Date
24 January 2017
Factors we normally associate with success in the legal profession -- high income or a job at a prestigious firm -- have little correlation with happiness and well-being. Photo: Internet
Factors we normally associate with success in the legal profession -- high income or a job at a prestigious firm -- have little correlation with happiness and well-being. Photo: Internet

Why lowest-paid lawyers are happiest

In the legal profession, one would think lawyers will feel more fulfilled as they rise up the career ladder: the higher the income and status, the happier they should become.

Well, not necessarily so. survey of 6,200 lawyers about their career and health showed that the factors we normally associate with success in the legal profession — high income or a partner-track job at a prestigious firm — have little correlation with happiness and well-being, the New York Times reports.

In fact, lowly-paid lawyers such as public defenders and legal assistance attorneys are more likely to be report being happy that their high-income peers.

And, despite their huge income gap, the two groups reported about the same level of overall satisfaction with their lives, according to the study published in the George Washington Law Review.

In their assessment of their sense of well-being, junior partners are about the same level as senior associates, who are paid 62 percent less, the study shows.

“Law students are famous for busting their buns to make high grades, sometimes at the expense of health and relationships, thinking, ‘Later I’ll be happy, because the American dream will be mine,’ ” said Lawrence Krieger, a law professor at Florida State University and an author of the study. “Nice, except it doesn’t work.”

The problem with the more prestigious jobs, says Krieger, is that they do not provide feelings of competence, autonomy or connection to others. Public service jobs do.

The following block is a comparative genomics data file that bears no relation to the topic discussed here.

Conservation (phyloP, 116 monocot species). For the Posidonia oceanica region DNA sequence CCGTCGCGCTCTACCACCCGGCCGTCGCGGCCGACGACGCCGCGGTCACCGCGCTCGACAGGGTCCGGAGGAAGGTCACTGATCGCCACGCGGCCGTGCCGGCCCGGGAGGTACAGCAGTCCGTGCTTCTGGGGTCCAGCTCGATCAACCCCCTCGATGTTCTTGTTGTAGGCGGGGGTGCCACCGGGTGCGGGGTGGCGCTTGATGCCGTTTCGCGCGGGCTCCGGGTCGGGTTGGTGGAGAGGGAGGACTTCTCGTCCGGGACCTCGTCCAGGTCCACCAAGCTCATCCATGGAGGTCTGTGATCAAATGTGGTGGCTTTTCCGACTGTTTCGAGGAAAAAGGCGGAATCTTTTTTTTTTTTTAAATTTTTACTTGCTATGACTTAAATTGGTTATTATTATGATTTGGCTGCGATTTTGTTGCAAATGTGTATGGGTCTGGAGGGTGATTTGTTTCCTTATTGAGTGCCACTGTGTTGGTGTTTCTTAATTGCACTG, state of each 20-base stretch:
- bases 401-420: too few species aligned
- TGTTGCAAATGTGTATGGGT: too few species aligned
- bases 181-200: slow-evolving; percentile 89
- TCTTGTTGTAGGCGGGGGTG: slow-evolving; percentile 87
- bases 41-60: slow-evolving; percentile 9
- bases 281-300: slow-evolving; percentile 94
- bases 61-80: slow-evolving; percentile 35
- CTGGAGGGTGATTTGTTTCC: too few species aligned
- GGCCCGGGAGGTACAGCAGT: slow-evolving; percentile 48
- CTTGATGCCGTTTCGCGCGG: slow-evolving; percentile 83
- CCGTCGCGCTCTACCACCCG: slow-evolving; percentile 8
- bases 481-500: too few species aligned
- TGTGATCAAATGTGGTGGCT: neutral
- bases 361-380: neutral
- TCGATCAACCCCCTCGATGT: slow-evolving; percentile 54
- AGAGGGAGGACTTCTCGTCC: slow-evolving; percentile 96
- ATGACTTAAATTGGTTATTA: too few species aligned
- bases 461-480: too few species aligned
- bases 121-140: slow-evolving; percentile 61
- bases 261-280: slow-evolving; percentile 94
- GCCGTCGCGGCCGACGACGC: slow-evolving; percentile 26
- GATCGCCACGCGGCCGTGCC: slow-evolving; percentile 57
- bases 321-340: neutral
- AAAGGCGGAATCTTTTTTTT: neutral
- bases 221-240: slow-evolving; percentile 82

Mental health issues have long plagued the legal profession, according to the newspaper. A Johns Hopkins study in 1990 found that lawyers were 3.6 times as likely as non-lawyers to suffer from depression.

According to the Centers for Disease Control and Prevention, data from 1999 to 2007 suggests that lawyers were 54 percent more likely to commit suicide than people in other professions.

Why lawyers are susceptible to such dangers may be traced to the job itself: the long hours of work, demanding clients, pressure from peers and superiors.

Besides, the job requires an unhealthy degree of cynicism. “Research shows that an optimistic outlook is good for your mental health,” said Patricia Spataro, director of the New York State Lawyer Assistance Program, a resource for attorneys with mental health concerns.

“But lawyers are trained to always look for the worst-case scenario. They benefit more from being pessimistic, and that takes a toll.”

There is also general public hostility to the profession.

“People just seem to hate lawyers,” Spataro said. “There are thousands of prominent websites for lawyer jokes. That’s just horrific.”

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